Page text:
The Treasury will push ahead with the switch to resource accounting, despite National Audit Office recommendations to delay the move. Andrew Likierman, Treasury director of financial management, reporting and audit- ing, told the Public Accounts Committee, this week that the switch to full-blown resource accounts was ?on schedule?.
The Treasury and the NAO are thought to be split over government department readiness for the switch from cash to accruals accounting. But Likierman dismissed reports that government departments had fallen behind schedule, and David Davis, chairman of the PAC, said he was encouraged by Likierman?s ?evangelical enthusiasm?.
The Treasury confirmed all departments could start the resource accounting parallel dry-run by the end of the financial year. Reports that the departments of environment, transport, regions and the ministry of defence were unlikely to meet the deadline were rejected by Likierman.
?We?ve introduced three trigger points to check if departments are reaching targets. We?ll progress on the basis that departments pass the trigger points,? he said.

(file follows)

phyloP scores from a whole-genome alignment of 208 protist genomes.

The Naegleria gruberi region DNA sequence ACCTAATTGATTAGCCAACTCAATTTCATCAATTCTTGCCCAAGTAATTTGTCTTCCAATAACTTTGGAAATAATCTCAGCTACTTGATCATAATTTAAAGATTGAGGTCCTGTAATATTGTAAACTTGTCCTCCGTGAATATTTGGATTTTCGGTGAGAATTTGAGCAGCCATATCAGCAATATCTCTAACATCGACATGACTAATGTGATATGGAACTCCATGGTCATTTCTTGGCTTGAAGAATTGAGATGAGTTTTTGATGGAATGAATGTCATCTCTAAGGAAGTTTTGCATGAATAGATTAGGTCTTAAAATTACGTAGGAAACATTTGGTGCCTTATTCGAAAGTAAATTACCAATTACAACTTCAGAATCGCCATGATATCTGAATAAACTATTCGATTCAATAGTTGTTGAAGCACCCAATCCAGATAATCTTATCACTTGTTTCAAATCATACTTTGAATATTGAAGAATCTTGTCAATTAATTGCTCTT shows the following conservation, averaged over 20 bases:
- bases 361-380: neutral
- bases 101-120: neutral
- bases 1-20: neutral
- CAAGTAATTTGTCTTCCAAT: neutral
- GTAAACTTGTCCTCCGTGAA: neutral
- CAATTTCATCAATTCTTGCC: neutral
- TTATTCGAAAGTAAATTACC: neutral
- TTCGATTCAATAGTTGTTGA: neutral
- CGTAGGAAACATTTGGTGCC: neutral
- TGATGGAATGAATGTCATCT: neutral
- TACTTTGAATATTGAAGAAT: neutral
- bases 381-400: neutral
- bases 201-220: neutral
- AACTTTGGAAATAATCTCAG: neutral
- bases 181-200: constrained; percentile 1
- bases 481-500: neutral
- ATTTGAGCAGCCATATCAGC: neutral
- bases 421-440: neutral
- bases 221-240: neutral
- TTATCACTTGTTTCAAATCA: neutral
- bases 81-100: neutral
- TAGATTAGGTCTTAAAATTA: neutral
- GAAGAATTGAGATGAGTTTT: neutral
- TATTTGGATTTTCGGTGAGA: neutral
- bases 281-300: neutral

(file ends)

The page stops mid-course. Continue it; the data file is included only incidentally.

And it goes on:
But Sir John Bourn, head of the NAO, has urged a year?s delay to reduce the risk of fraud and theft and minimise confusion. Likierman admitted the systems could be delayed, but said he expected to go live by the scheduled date of 2001/2002.
?The new system is more sophisticated than cash accounting, and we intend to ensure departments don?t slacken on crucial training. The training won?t require a huge external programme and the information that will come out of resource accounting will make government accounts more transparent,? he said.
PAC DEMANDS FOREIGN OFFICE CLEANS UP ACT The Foreign Office was this week ordered to tighten internal audit procedures after being condemned for lax controls which allowed two accountants at the same embassy to steal more than #400,000.
The Public Accounts Committee told it to eradicate the culture in its department which regards financial management as a second-order activity. The PAC was ?astonished? how a locally employed accountant defrauded the British Embassy in Amman, Jordan, of at least #109,000 over five years, less than 12 months after it heard how his predecessor had misappropriated #333,000. It condemned the authorising of handwritten invoices and cash transactions.
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